Work is child’s play for Brooke Reifsteck, a child development supervisor at the Expanded Child Development Lab. Along with two full-time colleagues and a steady flow of student teachers, Reifsteck cares for 17 3-year-olds enrolled in the full-day child-care program. Reifsteck joined the university’s staff in January 2003 right after she graduated from Eastern Illinois University in December with a degree in early childhood education.
Tell me a little about what you do every day.
I work from 7 to 3:30 in full-day child care for children of students, faculty, staff and families in the community. We’re responsible for daily care for the kids, making sure they’re safe and healthy.
We also plan and implement age-appropriate activities for them, to keep them stimulated and excited about learning. We have an emergent curriculum: We look at the types of things they’re interested in, and then we plan activities and experiences around those things. For example, they’ve been interested in knowing what time it is lately. So we took the clock off the wall and traced it and we listened to it. Today they were drawing their own clocks – which also helps them work on writing numbers and adds to their knowledge of how things work – how life works – because it’s all time-scheduled.
How many kids do you have typically?
There are 10 to 20 in a room. Three moved away, so now we have 17. There are two other teachers who work with me on a full-time basis. The school day for the kids is 7:30 to 5:30.
Why did you choose this field of work?
My original major was math and I was planning to be a high-school math teacher. I still love math, but after having a few experiences in high-school practicums, I decided that high-school teaching wasn’t the place for me. I kind of experimented around a little bit and found out that I really love working with 3- to 4-year-olds.
What’s your favorite part of your job?
Definitely working with the kids and the families. Every day is a new day. Nothing’s ever boring. It’s great to hear the stories the kids come in with every day. It’s amazing how much they know in only three years of life.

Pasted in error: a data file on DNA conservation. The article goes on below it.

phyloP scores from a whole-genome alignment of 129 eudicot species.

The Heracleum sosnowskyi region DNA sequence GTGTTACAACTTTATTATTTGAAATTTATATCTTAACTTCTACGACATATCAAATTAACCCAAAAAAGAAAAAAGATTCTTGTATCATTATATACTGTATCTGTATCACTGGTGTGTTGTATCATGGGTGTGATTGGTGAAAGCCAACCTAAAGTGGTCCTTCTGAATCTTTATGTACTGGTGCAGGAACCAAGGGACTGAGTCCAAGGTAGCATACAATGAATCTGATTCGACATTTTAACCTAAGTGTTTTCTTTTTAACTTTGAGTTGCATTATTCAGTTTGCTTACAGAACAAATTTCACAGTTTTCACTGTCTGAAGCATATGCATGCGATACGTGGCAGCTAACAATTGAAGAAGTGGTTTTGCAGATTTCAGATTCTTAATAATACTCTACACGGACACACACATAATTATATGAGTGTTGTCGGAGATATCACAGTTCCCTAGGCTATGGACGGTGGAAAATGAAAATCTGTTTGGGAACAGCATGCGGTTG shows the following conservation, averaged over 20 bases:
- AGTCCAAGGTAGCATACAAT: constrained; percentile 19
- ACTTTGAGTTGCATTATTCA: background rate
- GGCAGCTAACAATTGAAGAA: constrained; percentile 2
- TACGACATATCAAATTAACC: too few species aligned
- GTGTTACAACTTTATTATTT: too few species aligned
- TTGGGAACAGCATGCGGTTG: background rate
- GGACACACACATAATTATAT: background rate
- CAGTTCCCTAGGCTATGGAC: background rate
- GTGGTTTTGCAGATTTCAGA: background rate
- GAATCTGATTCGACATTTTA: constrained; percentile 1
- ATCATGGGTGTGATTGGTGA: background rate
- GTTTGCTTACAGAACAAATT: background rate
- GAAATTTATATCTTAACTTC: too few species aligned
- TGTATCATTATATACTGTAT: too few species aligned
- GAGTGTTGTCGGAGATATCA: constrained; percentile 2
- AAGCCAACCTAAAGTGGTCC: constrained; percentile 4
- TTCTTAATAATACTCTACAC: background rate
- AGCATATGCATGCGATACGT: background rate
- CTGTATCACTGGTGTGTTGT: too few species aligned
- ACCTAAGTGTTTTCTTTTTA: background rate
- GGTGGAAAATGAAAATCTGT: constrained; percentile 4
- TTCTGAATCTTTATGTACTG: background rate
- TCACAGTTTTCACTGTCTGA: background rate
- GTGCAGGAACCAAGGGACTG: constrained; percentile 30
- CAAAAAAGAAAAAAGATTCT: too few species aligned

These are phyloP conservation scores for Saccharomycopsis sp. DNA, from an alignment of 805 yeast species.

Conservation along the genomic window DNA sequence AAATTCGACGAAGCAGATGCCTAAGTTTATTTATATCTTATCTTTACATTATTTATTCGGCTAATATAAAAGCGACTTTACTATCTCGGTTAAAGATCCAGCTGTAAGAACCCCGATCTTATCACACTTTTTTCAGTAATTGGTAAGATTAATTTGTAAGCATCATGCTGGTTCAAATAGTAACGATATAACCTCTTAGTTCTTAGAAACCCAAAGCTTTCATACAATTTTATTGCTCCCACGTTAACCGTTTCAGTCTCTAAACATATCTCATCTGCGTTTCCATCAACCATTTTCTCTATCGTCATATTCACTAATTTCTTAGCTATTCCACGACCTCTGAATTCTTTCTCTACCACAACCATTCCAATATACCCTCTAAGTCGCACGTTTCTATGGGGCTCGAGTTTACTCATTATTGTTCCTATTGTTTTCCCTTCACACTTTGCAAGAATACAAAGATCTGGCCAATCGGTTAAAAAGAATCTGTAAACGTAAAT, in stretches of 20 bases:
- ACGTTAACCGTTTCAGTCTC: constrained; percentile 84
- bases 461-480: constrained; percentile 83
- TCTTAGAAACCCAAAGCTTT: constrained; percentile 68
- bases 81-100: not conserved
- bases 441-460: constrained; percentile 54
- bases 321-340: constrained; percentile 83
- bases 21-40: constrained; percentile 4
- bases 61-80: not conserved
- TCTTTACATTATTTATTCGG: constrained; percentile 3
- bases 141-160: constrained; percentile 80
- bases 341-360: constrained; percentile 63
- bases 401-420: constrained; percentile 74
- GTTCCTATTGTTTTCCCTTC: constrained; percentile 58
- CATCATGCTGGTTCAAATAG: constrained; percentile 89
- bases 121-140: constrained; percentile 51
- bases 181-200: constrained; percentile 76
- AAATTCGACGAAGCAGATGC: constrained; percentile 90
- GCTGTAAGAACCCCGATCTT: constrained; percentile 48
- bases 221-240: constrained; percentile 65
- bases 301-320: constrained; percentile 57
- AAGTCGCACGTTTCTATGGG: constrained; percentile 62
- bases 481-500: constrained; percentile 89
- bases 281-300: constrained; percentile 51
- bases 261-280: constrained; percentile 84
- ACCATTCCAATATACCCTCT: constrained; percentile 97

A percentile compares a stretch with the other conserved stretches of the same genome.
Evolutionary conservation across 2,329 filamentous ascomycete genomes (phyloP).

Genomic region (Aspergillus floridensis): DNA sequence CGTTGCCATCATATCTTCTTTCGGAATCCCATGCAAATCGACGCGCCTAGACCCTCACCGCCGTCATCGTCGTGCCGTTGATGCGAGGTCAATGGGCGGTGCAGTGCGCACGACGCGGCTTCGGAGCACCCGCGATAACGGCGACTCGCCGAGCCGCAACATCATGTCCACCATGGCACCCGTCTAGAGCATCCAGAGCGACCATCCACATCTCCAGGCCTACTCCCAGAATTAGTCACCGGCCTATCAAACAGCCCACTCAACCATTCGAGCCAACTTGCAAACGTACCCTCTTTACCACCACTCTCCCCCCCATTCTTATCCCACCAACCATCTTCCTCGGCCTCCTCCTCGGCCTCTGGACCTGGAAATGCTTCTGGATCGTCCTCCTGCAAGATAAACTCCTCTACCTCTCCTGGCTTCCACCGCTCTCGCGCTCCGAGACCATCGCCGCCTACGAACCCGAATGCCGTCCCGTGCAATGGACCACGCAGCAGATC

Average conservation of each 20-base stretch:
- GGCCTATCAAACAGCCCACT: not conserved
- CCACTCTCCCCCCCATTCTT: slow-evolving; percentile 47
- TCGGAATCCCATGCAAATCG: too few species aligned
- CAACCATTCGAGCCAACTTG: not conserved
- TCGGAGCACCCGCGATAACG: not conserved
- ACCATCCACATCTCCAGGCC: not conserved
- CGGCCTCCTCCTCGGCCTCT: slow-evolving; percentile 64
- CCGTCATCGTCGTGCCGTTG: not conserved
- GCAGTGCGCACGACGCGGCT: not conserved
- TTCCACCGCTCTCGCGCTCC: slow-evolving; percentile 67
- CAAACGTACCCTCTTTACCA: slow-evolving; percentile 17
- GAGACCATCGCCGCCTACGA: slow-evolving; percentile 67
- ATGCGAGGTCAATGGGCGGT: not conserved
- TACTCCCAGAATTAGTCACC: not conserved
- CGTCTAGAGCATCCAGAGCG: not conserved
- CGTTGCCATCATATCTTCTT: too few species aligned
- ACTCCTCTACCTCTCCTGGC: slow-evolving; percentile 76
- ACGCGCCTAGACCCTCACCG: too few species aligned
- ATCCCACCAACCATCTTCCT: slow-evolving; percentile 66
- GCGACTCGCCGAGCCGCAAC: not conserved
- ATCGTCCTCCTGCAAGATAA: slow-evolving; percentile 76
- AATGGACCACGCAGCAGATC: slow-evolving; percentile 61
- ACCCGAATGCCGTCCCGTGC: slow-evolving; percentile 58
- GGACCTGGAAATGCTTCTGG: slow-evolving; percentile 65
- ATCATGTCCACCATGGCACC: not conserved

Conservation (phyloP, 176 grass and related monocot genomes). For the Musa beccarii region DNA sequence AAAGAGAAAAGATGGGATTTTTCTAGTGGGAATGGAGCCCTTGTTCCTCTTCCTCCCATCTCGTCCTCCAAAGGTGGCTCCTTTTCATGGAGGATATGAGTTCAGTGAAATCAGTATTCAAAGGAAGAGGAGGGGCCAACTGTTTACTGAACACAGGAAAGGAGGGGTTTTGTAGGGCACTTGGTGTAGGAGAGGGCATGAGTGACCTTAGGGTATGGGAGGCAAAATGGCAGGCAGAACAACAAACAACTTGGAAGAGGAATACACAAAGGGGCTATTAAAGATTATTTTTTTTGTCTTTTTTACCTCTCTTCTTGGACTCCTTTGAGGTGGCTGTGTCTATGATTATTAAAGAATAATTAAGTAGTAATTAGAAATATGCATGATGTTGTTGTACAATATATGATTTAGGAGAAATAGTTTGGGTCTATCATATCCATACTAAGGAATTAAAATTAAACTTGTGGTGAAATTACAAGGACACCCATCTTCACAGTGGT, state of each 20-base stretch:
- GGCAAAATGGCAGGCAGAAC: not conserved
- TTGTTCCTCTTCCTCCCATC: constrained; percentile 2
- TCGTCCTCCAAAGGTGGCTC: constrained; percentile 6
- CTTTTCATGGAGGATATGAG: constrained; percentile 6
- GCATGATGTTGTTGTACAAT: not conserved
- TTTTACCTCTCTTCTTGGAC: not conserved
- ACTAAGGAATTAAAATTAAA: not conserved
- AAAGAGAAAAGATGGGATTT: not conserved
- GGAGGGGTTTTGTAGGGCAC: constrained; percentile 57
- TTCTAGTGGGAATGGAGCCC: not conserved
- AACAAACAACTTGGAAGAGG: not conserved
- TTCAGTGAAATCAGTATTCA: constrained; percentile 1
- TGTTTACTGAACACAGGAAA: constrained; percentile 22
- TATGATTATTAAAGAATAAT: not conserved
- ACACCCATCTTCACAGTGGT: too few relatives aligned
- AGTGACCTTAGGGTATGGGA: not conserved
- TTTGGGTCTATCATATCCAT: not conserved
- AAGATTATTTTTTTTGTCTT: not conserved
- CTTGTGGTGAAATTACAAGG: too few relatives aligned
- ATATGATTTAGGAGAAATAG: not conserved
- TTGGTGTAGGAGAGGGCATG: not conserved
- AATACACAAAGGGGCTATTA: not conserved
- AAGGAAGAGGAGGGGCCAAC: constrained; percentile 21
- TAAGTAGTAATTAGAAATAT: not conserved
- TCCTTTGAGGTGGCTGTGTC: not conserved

What’s the most challenging part of what you do?
Keeping things consistent for the kids. We get student teachers and workers, and it seems like there are different faces in our room all the time. Sometimes it’s a challenge in consistency for us as teachers to make sure what’s going on in the room is really working for the staff that’s present at that time. We really have to work hard to make sure that the kids are seeing the same things all the time.
One of the things that makes this place great is that the kids are from all different backgrounds. It does make things challenging every once in a while, but it keeps everything interesting for us. And the kids don’t know any different; they love each other the same.
What kinds of things do you like to do when you’re not working?
I just started grad school, and I’m working on my master’s in special education.
I coach the dance team for Villa Grove High School, which is where I went to high school. I’m really involved with that, especially throughout the winter. It’s a competition team, and we compete in the Illinois Drill Team Association. The team went to the state competition this year, which was held at the Assembly Hall on March 27, and won fourth place. They did a hip-hop routine and a pom routine, and the pom routine was the one they got fourth place in.
Were you on the dance team when you were in high school?
Yes, and my little sister graduated this year, so she was on it this year when I taught it. Family is really huge for me; I spend a lot of time with my family, especially my nephew who just turned 2.